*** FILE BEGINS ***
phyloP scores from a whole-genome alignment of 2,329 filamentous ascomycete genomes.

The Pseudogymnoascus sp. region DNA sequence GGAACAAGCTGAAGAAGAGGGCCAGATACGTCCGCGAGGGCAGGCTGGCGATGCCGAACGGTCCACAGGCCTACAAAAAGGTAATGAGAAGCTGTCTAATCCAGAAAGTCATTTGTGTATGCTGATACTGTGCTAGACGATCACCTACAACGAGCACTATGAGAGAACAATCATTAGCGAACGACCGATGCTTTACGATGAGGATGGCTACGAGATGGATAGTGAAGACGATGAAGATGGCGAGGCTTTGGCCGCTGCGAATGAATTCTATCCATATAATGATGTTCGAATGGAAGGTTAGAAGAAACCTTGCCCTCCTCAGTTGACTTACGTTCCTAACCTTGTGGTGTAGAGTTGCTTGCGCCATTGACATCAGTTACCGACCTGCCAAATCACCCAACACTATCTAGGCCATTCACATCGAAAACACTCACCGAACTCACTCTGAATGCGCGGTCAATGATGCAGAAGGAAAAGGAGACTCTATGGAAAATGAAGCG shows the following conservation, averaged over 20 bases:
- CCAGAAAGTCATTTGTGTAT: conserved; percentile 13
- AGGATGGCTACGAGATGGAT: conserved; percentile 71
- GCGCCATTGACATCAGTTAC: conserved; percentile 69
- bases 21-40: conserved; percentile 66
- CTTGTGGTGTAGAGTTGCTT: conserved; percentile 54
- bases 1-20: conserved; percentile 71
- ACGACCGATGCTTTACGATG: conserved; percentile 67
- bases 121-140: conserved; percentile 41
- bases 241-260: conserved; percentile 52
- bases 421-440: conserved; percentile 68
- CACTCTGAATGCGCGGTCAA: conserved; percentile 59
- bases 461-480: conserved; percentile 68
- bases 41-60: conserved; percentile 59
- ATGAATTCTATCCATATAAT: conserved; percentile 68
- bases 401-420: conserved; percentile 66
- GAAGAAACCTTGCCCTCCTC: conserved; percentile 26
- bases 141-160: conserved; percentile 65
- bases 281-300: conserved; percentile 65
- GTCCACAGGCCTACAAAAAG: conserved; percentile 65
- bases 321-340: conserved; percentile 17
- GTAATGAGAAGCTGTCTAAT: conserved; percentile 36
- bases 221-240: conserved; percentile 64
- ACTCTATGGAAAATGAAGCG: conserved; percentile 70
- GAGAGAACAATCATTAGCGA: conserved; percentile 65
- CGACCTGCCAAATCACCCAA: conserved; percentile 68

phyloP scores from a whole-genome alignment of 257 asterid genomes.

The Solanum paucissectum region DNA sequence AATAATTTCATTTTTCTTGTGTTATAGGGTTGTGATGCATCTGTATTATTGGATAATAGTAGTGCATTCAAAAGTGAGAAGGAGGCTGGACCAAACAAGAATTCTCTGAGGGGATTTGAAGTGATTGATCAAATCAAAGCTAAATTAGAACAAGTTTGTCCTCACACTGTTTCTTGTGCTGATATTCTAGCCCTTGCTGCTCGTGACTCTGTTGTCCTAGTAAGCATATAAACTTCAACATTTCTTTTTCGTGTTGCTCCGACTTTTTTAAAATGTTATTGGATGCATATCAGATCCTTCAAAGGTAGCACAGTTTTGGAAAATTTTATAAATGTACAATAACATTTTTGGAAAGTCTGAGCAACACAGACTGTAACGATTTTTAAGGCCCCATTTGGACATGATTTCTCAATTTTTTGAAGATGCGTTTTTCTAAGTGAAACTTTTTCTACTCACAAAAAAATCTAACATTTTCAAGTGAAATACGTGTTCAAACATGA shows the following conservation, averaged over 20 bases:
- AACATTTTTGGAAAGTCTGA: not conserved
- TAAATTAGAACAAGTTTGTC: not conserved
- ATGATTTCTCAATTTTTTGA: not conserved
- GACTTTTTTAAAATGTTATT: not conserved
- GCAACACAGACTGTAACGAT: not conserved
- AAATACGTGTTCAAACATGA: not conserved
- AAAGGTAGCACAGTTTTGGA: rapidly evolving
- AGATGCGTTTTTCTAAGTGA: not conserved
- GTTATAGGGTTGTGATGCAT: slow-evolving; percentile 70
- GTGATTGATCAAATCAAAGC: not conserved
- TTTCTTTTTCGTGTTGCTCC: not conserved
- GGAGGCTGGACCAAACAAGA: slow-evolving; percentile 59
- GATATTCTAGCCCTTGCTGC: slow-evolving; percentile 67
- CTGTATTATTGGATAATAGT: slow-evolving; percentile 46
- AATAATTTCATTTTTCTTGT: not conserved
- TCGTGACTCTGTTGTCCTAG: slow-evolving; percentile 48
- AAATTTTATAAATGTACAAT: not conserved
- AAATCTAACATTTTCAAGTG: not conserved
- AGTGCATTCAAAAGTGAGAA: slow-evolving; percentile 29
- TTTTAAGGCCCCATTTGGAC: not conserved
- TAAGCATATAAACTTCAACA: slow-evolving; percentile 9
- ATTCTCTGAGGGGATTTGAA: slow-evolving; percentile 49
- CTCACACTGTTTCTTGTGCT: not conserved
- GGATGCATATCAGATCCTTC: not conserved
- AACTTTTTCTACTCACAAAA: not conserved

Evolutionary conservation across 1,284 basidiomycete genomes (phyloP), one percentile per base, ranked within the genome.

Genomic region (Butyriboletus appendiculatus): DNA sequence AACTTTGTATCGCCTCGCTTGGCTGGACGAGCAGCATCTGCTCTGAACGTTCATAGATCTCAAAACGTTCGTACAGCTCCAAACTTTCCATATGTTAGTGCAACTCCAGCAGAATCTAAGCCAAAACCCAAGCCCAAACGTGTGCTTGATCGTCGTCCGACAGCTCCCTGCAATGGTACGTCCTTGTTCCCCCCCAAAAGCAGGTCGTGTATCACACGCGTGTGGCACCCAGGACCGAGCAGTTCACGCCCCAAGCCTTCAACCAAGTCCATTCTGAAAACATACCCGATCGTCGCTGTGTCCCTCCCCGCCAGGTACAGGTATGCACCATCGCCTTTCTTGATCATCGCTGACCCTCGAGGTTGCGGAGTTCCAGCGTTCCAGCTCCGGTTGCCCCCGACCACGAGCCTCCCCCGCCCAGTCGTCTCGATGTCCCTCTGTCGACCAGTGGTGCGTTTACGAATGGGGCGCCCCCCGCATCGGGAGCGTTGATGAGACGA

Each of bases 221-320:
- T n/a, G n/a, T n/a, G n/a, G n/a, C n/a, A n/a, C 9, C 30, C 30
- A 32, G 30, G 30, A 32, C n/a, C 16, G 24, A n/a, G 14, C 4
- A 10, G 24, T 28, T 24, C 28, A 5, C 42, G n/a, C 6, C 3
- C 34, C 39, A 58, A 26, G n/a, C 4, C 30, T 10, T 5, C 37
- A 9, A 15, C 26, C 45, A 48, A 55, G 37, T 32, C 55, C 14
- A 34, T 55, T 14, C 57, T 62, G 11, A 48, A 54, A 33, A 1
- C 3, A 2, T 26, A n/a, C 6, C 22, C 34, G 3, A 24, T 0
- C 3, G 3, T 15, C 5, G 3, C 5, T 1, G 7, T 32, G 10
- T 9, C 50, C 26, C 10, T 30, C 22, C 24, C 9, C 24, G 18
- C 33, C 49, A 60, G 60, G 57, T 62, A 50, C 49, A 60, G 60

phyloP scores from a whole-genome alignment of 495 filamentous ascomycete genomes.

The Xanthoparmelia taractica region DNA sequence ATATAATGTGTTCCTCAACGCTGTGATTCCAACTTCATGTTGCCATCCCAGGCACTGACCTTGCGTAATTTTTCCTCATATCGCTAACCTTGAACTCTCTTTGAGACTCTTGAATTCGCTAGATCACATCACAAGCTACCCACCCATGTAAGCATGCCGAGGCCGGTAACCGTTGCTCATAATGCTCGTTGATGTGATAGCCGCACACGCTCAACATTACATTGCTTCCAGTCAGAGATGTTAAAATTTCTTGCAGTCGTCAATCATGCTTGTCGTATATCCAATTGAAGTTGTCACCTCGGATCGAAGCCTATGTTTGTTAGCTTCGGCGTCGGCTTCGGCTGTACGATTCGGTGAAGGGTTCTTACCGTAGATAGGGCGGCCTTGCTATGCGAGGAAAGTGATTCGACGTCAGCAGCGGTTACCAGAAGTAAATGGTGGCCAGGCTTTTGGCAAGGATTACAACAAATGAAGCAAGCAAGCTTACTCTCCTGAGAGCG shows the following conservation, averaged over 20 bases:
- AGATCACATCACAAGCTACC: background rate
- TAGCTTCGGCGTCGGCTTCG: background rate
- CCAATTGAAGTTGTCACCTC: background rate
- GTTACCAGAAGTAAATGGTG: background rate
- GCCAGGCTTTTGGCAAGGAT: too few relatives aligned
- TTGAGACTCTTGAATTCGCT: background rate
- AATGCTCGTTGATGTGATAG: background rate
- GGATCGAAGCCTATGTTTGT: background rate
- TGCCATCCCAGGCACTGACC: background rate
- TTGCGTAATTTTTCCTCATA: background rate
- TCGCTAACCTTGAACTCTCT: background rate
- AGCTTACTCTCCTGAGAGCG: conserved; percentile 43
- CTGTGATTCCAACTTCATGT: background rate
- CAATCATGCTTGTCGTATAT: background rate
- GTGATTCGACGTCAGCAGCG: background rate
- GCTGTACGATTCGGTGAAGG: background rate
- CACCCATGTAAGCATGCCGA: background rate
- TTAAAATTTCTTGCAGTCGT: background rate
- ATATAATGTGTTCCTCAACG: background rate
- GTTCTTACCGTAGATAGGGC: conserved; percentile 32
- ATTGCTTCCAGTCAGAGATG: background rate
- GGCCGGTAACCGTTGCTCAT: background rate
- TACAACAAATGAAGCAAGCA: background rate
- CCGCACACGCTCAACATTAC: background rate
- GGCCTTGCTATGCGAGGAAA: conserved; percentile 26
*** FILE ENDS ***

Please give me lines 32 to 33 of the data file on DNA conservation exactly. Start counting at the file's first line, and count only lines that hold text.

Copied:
- ATGATTTCTCAATTTTTTGA: not conserved
- GACTTTTTTAAAATGTTATT: not conserved